I love PyTorch and I love tracking my experiments. It’s possible to use Tensorboard with PyTorch but it can feel a little clunky. We recently added a feature to make it dead simple to monitor your PyTorch models with W&B!
I started with the PyTorch cifar10 tutorial. This tutorial is fantastic but it uses matplotlib to show the images which can be annoying on a remote server, it doesn’t plot the accuracy or loss curves and it doesn’t let me inspect the gradients of the layers. Let’s fix all that with just a couple lines of code!
At the top of my script I add the lines:
This starts a W&B process that tracks the input hyperparameters and lets me save metrics and files. It also saves the stdout, stderr and tracks my GPU usage and other system metrics automatically. Here's a pair of graphs of GPU usage and temperature from one of my runs:
Now I can add a log command at the end of each epoch and easily see how my network is performing on each class:
for i in range(10):
print('Accuracy of %5s : %2d %%' % (
classes[i], 100 * class_correct[i] / class_total[i]))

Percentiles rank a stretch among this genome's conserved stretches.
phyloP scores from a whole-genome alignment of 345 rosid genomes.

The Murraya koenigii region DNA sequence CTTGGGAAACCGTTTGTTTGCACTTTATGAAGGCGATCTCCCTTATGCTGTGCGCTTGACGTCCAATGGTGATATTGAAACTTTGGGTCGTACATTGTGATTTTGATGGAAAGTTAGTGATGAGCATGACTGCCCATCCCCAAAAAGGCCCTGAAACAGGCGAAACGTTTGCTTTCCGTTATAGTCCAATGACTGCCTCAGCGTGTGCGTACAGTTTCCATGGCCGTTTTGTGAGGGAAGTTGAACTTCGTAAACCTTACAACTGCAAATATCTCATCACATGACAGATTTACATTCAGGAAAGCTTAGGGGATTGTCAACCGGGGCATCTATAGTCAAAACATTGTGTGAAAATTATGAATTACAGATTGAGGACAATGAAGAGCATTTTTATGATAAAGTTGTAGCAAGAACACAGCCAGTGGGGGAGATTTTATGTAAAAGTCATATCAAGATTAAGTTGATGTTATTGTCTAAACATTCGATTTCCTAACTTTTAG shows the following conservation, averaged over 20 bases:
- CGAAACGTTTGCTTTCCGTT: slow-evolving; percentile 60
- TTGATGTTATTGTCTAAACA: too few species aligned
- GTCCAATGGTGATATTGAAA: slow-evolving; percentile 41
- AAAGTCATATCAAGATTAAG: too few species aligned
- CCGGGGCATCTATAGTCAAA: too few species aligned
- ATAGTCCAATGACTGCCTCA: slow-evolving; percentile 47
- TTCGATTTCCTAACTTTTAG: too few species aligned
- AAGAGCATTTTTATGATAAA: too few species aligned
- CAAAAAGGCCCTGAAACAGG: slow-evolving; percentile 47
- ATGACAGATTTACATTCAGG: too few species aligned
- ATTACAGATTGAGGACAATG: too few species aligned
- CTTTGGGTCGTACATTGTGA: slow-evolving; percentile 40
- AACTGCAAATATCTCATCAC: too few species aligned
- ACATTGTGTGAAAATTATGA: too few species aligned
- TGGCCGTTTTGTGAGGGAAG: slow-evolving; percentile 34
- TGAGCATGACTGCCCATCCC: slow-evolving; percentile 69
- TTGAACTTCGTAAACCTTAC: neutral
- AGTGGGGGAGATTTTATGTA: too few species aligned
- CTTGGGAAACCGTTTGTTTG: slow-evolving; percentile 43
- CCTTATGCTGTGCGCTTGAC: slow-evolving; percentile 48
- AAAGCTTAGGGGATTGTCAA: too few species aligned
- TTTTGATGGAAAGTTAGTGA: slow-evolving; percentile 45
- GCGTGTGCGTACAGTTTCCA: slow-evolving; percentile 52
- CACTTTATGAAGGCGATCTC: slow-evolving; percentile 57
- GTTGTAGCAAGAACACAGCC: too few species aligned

class_acc["Accuracy of %5s" % (classes[i])] = 100 * class_correct[i] / class_total[i]
At the end of each epoch I log a couple example images to get a feel for what my network is doing. I can log these images just like metrics. In fact I can log matplotlib graphs in the same way, but that’s a topic for another blog post!
example_images = [wandb.Image(image, caption=classes[predicted]) for image, predicted, label in zip(images, predicted, labels)]
After I define my network, I use this magical command:
Now I get a histogram of each gradient in my network as it trains!
Each new PyTorch run is added to my table, which I can explore to find deeper patterns.